Dementia Patients’ Caregivers Need More Support, British Study Finds
Those caring for people with dementia often feel they don’t have a support system that can help them cope with their burden, a British study reports.
The lack of support leads to stress, isolation and feelings of guilt, researchers said.
One thing that could help, the University of Lincoln team suggested, was including caregivers in evaluation of patients’ symptoms and behaviors. Not only would this give healthcare professionals better insight, but it could alleviate some of the negative emotions that caregivers feel about their task, the researchers said.
The study appeared in the journal Dementia. Its title is “Caregivers’ interactions with health care services – Mediator of stress or added strain? Experiences and perceptions of informal caregivers of people with dementia – A qualitative study.”
“The care being given by informal carers frequently goes beyond simply caring for a patient’s health and becomes a crisis management role which can exacerbate feelings of stress and burden,” Despina Laparidou, the lead study author, said in a press release.
“Our research has also shown that caregivers have an important role to play in the monitoring of patient behavior and behavioral triggers,” said Terence Karran, the study’s co-author. “It was felt that keeping a daily diary of symptoms and behavior could help to empower caregivers as well as improve communications with healthcare professionals.”
Many caregivers have no training on dementia or support networks to rely on. The study’s findings highlight the need for caregivers to have more knowledge, the team said.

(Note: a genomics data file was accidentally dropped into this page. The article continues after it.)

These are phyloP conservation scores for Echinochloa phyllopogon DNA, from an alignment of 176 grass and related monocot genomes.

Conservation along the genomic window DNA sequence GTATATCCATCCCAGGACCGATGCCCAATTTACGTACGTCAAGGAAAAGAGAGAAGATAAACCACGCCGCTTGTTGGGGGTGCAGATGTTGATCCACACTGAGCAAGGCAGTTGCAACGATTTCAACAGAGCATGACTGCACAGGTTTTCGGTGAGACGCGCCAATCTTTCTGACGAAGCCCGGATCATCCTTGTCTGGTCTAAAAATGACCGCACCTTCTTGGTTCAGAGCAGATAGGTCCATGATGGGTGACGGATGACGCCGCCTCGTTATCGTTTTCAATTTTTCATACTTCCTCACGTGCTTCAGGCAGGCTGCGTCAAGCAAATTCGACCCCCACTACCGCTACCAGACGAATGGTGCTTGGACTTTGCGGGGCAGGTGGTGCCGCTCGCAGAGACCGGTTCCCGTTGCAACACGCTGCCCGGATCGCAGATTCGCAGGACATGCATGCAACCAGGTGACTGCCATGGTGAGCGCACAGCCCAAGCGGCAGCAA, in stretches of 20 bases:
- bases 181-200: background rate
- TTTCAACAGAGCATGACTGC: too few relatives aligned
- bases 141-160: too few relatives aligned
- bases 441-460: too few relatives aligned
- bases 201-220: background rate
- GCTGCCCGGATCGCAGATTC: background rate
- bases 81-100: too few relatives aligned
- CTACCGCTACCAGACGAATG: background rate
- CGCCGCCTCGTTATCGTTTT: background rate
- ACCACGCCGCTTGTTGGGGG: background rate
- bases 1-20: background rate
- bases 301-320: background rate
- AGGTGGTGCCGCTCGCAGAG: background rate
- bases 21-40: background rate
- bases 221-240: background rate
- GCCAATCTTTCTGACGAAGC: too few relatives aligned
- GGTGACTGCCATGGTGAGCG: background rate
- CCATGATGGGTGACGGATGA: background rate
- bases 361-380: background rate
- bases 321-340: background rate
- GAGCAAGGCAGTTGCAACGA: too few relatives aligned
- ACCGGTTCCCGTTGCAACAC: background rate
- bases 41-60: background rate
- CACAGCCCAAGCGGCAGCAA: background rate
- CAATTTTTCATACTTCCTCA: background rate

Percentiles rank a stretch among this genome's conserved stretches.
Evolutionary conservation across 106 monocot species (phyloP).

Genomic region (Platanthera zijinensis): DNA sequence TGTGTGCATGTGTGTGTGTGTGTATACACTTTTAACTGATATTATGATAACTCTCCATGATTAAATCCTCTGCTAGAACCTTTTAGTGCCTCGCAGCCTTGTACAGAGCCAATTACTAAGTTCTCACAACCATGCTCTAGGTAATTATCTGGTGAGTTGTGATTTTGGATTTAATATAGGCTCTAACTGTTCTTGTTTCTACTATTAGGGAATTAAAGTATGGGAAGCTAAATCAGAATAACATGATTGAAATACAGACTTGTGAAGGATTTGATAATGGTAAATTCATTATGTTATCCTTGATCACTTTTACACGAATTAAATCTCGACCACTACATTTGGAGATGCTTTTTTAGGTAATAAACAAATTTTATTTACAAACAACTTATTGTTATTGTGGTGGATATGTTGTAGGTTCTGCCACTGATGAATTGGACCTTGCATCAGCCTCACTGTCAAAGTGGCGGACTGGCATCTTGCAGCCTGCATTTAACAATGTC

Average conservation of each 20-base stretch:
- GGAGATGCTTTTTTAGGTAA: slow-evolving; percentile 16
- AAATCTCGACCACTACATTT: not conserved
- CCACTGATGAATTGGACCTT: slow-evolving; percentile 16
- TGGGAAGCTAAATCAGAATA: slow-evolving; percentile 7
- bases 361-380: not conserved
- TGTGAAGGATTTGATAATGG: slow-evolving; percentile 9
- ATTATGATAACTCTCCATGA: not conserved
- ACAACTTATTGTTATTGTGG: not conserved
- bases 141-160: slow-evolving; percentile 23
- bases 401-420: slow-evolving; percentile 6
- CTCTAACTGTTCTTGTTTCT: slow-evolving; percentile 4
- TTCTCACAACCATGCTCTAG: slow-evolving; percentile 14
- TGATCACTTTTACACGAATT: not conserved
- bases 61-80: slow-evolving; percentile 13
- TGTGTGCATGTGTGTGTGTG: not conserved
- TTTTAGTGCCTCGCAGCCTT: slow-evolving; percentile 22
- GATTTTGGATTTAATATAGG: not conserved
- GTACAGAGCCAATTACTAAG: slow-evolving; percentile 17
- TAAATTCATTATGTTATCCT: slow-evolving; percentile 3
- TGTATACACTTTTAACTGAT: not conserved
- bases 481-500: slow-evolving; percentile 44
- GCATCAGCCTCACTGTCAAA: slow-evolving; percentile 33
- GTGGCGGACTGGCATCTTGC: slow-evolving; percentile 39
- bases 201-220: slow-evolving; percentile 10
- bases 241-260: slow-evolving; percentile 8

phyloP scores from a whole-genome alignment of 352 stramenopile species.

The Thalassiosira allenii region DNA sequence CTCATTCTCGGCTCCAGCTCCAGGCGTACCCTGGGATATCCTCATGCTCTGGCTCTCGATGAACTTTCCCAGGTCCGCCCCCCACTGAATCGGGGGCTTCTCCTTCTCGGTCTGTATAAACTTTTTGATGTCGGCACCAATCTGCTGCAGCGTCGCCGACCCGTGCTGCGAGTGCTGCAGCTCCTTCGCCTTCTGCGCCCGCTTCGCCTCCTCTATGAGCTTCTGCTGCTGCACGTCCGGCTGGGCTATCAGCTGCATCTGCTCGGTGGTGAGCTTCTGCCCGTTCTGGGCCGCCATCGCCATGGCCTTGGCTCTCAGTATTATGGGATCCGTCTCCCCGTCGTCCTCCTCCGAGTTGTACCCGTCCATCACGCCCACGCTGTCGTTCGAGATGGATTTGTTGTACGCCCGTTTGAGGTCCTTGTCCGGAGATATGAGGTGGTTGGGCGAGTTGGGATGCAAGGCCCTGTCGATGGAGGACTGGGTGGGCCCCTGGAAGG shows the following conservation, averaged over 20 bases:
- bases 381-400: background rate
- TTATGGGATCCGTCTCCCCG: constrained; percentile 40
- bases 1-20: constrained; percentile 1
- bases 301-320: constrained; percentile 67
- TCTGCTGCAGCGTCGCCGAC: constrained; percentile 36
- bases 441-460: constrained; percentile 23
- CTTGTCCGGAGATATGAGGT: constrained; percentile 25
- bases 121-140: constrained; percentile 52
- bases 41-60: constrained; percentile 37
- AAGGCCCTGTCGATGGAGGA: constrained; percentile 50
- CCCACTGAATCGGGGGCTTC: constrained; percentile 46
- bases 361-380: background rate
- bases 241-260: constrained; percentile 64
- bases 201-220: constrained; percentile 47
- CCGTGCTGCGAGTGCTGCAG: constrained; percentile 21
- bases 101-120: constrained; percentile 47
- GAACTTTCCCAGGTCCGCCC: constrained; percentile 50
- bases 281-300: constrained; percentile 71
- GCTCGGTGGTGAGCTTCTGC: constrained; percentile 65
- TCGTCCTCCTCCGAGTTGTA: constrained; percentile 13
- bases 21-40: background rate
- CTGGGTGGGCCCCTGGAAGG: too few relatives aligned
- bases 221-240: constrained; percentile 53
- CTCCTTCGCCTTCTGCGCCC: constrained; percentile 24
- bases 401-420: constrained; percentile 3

Information on disease progression, coping with challenging behavior, and the financial and legal implications of dementia would help caregivers know what to expect, the researchers said.
Experts estimate that by 2050, more than 100 million people globally will have dementia in one form or another. This means the number of caregivers will increase.
Previous research has shown that many caregivers feel stressed out and depressed, and tend to neglect their own health. Feelings of entrapment and guilt, as well as lack of confidence in the care they can offer, are common as well.
Researchers noted that healthcare services and social services are often fragmented, making communication between medical professionals and care providers more difficult.
Many healthcare professionals have reported feeling that they have a theoretical knowledge of the disease but lack knowledge of how it is to live with dementia. This makes it difficult to provide the best support to caregivers, they have said.
“Our study has recognized a need for better information and education not only for carers but for healthcare professionals to create a better and more empathetic understanding of the physical and behavioral deterioration of the disease as well as surrounding issues like financial pressures and modifying the home environment to compensate for patients’ every-day difficulties,” said Niroshan Siriwardena, a University of Lincoln professor.
If the findings are acted on, they could lead to better dementia care and more information for caregivers, the researchers said.